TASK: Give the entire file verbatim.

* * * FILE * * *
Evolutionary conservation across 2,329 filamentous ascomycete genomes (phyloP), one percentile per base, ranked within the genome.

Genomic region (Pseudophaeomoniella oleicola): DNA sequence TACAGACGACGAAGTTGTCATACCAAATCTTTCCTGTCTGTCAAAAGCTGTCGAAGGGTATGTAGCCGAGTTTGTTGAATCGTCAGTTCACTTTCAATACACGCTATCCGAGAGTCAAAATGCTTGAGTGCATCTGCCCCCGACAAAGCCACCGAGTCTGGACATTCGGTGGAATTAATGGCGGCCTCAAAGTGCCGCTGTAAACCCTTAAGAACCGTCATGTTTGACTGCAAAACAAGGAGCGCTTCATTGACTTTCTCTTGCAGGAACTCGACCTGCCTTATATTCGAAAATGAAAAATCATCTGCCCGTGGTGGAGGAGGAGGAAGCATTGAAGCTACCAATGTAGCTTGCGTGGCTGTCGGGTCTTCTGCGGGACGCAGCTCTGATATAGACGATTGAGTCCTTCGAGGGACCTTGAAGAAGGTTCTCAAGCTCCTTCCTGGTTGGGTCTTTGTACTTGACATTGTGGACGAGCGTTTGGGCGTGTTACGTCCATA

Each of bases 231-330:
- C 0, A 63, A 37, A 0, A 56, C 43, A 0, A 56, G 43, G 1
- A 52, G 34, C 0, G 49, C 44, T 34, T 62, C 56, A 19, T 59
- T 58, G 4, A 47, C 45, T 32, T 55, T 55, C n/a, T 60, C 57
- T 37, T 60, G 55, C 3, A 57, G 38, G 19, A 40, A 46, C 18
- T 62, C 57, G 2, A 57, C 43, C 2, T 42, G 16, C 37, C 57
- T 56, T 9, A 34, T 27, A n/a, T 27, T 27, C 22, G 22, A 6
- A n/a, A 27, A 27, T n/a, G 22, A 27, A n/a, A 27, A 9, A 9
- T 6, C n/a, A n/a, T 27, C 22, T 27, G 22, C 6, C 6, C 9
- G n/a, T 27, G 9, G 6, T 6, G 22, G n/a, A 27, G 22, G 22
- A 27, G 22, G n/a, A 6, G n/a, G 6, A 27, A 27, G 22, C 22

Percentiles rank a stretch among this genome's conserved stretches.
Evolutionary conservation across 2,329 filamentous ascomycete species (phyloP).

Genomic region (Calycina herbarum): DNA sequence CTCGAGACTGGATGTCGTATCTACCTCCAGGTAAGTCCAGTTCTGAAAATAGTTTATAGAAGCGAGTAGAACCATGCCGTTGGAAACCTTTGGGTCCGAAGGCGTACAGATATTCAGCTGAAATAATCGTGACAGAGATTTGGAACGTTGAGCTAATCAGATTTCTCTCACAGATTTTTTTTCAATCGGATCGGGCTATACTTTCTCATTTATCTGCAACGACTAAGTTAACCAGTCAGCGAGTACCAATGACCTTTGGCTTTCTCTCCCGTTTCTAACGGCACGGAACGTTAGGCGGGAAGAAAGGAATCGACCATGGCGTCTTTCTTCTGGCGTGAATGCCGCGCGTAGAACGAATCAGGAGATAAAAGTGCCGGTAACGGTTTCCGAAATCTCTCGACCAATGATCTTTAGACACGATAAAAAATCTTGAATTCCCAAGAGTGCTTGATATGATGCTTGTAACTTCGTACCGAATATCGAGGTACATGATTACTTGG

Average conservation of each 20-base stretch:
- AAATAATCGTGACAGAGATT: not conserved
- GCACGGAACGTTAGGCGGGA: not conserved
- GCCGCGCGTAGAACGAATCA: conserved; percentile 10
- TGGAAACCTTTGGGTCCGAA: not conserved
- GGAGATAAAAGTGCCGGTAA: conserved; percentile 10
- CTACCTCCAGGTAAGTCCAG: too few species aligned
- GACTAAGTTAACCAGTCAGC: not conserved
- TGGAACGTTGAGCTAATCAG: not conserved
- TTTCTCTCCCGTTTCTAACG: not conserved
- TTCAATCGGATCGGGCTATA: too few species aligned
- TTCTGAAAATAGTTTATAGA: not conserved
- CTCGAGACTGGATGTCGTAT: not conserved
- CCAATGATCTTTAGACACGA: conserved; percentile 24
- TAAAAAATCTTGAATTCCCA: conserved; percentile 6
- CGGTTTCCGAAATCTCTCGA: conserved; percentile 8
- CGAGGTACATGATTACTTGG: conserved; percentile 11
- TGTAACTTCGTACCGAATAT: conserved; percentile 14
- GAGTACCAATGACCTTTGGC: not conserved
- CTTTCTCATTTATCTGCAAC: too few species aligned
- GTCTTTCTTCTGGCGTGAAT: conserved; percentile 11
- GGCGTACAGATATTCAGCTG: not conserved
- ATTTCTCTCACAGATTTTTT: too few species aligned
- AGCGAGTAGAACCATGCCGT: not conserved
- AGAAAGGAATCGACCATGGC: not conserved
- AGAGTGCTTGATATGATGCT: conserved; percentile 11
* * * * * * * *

Evolutionary conservation across 2,329 filamentous ascomycete genomes (phyloP), one percentile per base, ranked within the genome.

Genomic region (Pseudophaeomoniella oleicola): DNA sequence TACAGACGACGAAGTTGTCATACCAAATCTTTCCTGTCTGTCAAAAGCTGTCGAAGGGTATGTAGCCGAGTTTGTTGAATCGTCAGTTCACTTTCAATACACGCTATCCGAGAGTCAAAATGCTTGAGTGCATCTGCCCCCGACAAAGCCACCGAGTCTGGACATTCGGTGGAATTAATGGCGGCCTCAAAGTGCCGCTGTAAACCCTTAAGAACCGTCATGTTTGACTGCAAAACAAGGAGCGCTTCATTGACTTTCTCTTGCAGGAACTCGACCTGCCTTATATTCGAAAATGAAAAATCATCTGCCCGTGGTGGAGGAGGAGGAAGCATTGAAGCTACCAATGTAGCTTGCGTGGCTGTCGGGTCTTCTGCGGGACGCAGCTCTGATATAGACGATTGAGTCCTTCGAGGGACCTTGAAGAAGGTTCTCAAGCTCCTTCCTGGTTGGGTCTTTGTACTTGACATTGTGGACGAGCGTTTGGGCGTGTTACGTCCATA

Each of bases 231-330:
- C 0, A 63, A 37, A 0, A 56, C 43, A 0, A 56, G 43, G 1
- A 52, G 34, C 0, G 49, C 44, T 34, T 62, C 56, A 19, T 59
- T 58, G 4, A 47, C 45, T 32, T 55, T 55, C n/a, T 60, C 57
- T 37, T 60, G 55, C 3, A 57, G 38, G 19, A 40, A 46, C 18
- T 62, C 57, G 2, A 57, C 43, C 2, T 42, G 16, C 37, C 57
- T 56, T 9, A 34, T 27, A n/a, T 27, T 27, C 22, G 22, A 6
- A n/a, A 27, A 27, T n/a, G 22, A 27, A n/a, A 27, A 9, A 9
- T 6, C n/a, A n/a, T 27, C 22, T 27, G 22, C 6, C 6, C 9
- G n/a, T 27, G 9, G 6, T 6, G 22, G n/a, A 27, G 22, G 22
- A 27, G 22, G n/a, A 6, G n/a, G 6, A 27, A 27, G 22, C 22

Percentiles rank a stretch among this genome's conserved stretches.
Evolutionary conservation across 2,329 filamentous ascomycete species (phyloP).

Genomic region (Calycina herbarum): DNA sequence CTCGAGACTGGATGTCGTATCTACCTCCAGGTAAGTCCAGTTCTGAAAATAGTTTATAGAAGCGAGTAGAACCATGCCGTTGGAAACCTTTGGGTCCGAAGGCGTACAGATATTCAGCTGAAATAATCGTGACAGAGATTTGGAACGTTGAGCTAATCAGATTTCTCTCACAGATTTTTTTTCAATCGGATCGGGCTATACTTTCTCATTTATCTGCAACGACTAAGTTAACCAGTCAGCGAGTACCAATGACCTTTGGCTTTCTCTCCCGTTTCTAACGGCACGGAACGTTAGGCGGGAAGAAAGGAATCGACCATGGCGTCTTTCTTCTGGCGTGAATGCCGCGCGTAGAACGAATCAGGAGATAAAAGTGCCGGTAACGGTTTCCGAAATCTCTCGACCAATGATCTTTAGACACGATAAAAAATCTTGAATTCCCAAGAGTGCTTGATATGATGCTTGTAACTTCGTACCGAATATCGAGGTACATGATTACTTGG

Average conservation of each 20-base stretch:
- AAATAATCGTGACAGAGATT: not conserved
- GCACGGAACGTTAGGCGGGA: not conserved
- GCCGCGCGTAGAACGAATCA: conserved; percentile 10
- TGGAAACCTTTGGGTCCGAA: not conserved
- GGAGATAAAAGTGCCGGTAA: conserved; percentile 10
- CTACCTCCAGGTAAGTCCAG: too few species aligned
- GACTAAGTTAACCAGTCAGC: not conserved
- TGGAACGTTGAGCTAATCAG: not conserved
- TTTCTCTCCCGTTTCTAACG: not conserved
- TTCAATCGGATCGGGCTATA: too few species aligned
- TTCTGAAAATAGTTTATAGA: not conserved
- CTCGAGACTGGATGTCGTAT: not conserved
- CCAATGATCTTTAGACACGA: conserved; percentile 24
- TAAAAAATCTTGAATTCCCA: conserved; percentile 6
- CGGTTTCCGAAATCTCTCGA: conserved; percentile 8
- CGAGGTACATGATTACTTGG: conserved; percentile 11
- TGTAACTTCGTACCGAATAT: conserved; percentile 14
- GAGTACCAATGACCTTTGGC: not conserved
- CTTTCTCATTTATCTGCAAC: too few species aligned
- GTCTTTCTTCTGGCGTGAAT: conserved; percentile 11
- GGCGTACAGATATTCAGCTG: not conserved
- ATTTCTCTCACAGATTTTTT: too few species aligned
- AGCGAGTAGAACCATGCCGT: not conserved
- AGAAAGGAATCGACCATGGC: not conserved
- AGAGTGCTTGATATGATGCT: conserved; percentile 11